Worth the price, but don't expect a whole lot if you have already researched the areas of knowledge covered in the book.
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2 of 2 people found the following review helpful By Jeff on October 20, 2011
Format: Paperback Verified Purchase
As a newcomer to Texas I saw this in the book store and after a quick ready of a few pages decided to add it to my Amazon wish list. After it arrived I started reading it while travelling for work and quickly fell in love with it! I'm not much of a reader so the short story style of most of the anecdotes was great for my style of pick up and put down reading. Some of the things in there I've actually seen or am planning to go see now as a result of the book. Very much worthwhile!
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2 of 2 people found the following review helpful By Juliet on August 1, 2011
Format: Hardcover Verified Purchase
I saw this book at the Science Museum in Houston. It has some very interesting and somewhat eerie stories to tell about Texas like the Munster Mansion located in a suburb of Waxahachie,Texas or the Kettle House located in along the Galveston shores. This book is worth purchasing.
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8 of 11 people found the following review helpful By mrs_reader on December 19, 2005
Format: Hardcover
This book was fun to read. It won't be easy to find stories you haven't heard before about any places you have lived in TX. So if you moved around a few times be wary of some repeat information. We were also dismayed that there isn't more information on getting to some of these places. Small maps would have been helpful to anyone planning a roadtrip. Overall a good effort. I look forward to more Weird States!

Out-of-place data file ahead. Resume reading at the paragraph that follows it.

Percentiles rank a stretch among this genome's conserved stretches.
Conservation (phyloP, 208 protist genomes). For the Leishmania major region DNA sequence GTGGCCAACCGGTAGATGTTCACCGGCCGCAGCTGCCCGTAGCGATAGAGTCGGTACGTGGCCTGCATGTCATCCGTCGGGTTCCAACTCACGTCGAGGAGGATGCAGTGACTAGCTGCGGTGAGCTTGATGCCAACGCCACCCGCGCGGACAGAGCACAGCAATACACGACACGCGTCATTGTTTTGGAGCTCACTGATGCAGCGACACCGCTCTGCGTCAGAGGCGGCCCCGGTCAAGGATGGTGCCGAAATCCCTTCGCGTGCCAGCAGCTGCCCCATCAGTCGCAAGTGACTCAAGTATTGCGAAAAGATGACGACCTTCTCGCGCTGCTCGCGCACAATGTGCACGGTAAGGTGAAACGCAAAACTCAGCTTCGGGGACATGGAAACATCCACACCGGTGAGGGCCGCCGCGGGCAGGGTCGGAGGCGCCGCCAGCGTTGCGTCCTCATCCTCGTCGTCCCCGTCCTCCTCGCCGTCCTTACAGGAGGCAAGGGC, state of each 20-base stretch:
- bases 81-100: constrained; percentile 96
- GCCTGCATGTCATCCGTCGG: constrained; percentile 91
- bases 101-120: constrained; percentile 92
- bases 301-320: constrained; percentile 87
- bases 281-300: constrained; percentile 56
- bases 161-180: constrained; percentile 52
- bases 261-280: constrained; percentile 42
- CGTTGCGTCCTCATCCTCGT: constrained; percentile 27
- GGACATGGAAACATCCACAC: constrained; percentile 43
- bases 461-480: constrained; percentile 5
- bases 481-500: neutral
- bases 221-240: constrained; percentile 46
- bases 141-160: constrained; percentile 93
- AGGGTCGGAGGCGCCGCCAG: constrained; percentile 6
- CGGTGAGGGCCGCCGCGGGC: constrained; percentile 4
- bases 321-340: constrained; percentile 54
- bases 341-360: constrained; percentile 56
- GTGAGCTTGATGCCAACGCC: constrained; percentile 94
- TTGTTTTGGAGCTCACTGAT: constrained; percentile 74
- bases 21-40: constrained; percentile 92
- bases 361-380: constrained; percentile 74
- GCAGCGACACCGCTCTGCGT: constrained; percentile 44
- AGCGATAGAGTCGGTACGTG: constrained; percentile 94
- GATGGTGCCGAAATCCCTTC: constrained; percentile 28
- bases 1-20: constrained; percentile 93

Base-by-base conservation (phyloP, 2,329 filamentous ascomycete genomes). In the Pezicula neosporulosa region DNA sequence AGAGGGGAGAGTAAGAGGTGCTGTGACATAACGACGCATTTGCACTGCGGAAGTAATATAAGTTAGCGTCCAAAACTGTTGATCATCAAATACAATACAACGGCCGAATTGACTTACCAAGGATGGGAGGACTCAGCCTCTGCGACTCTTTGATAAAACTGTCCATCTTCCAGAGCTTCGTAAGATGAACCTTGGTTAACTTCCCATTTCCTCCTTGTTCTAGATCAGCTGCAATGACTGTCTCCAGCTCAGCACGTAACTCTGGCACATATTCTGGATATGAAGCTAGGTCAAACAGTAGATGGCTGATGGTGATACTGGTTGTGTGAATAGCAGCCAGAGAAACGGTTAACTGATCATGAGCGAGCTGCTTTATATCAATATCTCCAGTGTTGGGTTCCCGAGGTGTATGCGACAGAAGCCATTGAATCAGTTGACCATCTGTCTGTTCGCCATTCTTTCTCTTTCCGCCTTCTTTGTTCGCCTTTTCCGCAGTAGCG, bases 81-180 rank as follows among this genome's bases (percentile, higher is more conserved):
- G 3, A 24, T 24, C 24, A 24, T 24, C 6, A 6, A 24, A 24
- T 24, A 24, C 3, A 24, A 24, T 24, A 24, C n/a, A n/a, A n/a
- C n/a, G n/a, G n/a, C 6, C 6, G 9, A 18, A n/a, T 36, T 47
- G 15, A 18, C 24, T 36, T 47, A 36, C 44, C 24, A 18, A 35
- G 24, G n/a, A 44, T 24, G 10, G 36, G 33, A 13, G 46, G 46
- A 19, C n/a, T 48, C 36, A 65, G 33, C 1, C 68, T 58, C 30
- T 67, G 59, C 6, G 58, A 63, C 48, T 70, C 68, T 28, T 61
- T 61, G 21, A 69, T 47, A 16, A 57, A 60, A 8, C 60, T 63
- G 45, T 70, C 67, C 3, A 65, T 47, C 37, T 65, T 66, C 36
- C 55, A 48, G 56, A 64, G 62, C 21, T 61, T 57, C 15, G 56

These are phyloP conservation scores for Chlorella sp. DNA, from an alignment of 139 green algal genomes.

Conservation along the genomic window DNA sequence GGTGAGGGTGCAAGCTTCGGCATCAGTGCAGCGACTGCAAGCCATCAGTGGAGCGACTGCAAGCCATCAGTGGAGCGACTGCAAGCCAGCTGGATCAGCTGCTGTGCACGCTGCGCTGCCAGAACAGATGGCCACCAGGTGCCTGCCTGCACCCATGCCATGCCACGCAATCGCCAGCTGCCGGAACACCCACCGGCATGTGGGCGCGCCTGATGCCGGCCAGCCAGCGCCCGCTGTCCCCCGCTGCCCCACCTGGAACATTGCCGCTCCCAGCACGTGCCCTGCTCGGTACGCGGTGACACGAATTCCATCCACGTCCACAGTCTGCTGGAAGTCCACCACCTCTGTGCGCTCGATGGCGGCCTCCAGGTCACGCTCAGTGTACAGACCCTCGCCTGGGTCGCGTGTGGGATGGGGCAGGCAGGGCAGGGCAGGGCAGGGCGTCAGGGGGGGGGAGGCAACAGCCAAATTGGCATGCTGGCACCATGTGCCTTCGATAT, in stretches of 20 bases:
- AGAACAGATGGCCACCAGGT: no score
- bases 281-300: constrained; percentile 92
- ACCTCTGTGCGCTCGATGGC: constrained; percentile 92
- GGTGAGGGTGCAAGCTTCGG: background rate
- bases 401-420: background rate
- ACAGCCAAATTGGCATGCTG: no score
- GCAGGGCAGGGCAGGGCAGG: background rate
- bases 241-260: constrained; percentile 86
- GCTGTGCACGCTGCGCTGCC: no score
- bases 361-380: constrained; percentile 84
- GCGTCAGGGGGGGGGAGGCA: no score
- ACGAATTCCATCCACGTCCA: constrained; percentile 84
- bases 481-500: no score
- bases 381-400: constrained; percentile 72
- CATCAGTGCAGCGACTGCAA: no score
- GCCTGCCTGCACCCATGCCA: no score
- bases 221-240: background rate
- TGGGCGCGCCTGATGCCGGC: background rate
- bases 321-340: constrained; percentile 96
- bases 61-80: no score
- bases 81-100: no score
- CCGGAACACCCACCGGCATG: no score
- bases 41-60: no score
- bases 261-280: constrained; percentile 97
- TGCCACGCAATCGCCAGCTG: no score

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3 of 4 people found the following review helpful By Big Earl on July 19, 2009
Format: Hardcover
As another poster commented, Gail is not an abandoned town and there are no school ruins. In fact, I was there today visiting my parents. My Grandfather use to own and run the Texaco station in the town before he retired and the school is still very much alive. The author must have invented the story to improve sales. Maybe he thought that since it was such a small town that no one from it would ever read his drivel. Well you can be certain that at least one household from there won't be buying and reading it. Even if there was someway to explain this imagined story from being passed off as related to actual events, the rest of the book's stories are ruined as you expect folklore to somehow be tied to actual places and events. Saying that a town no longer remains that clearly is still around wouldn't be folklore--it would simply be a lie.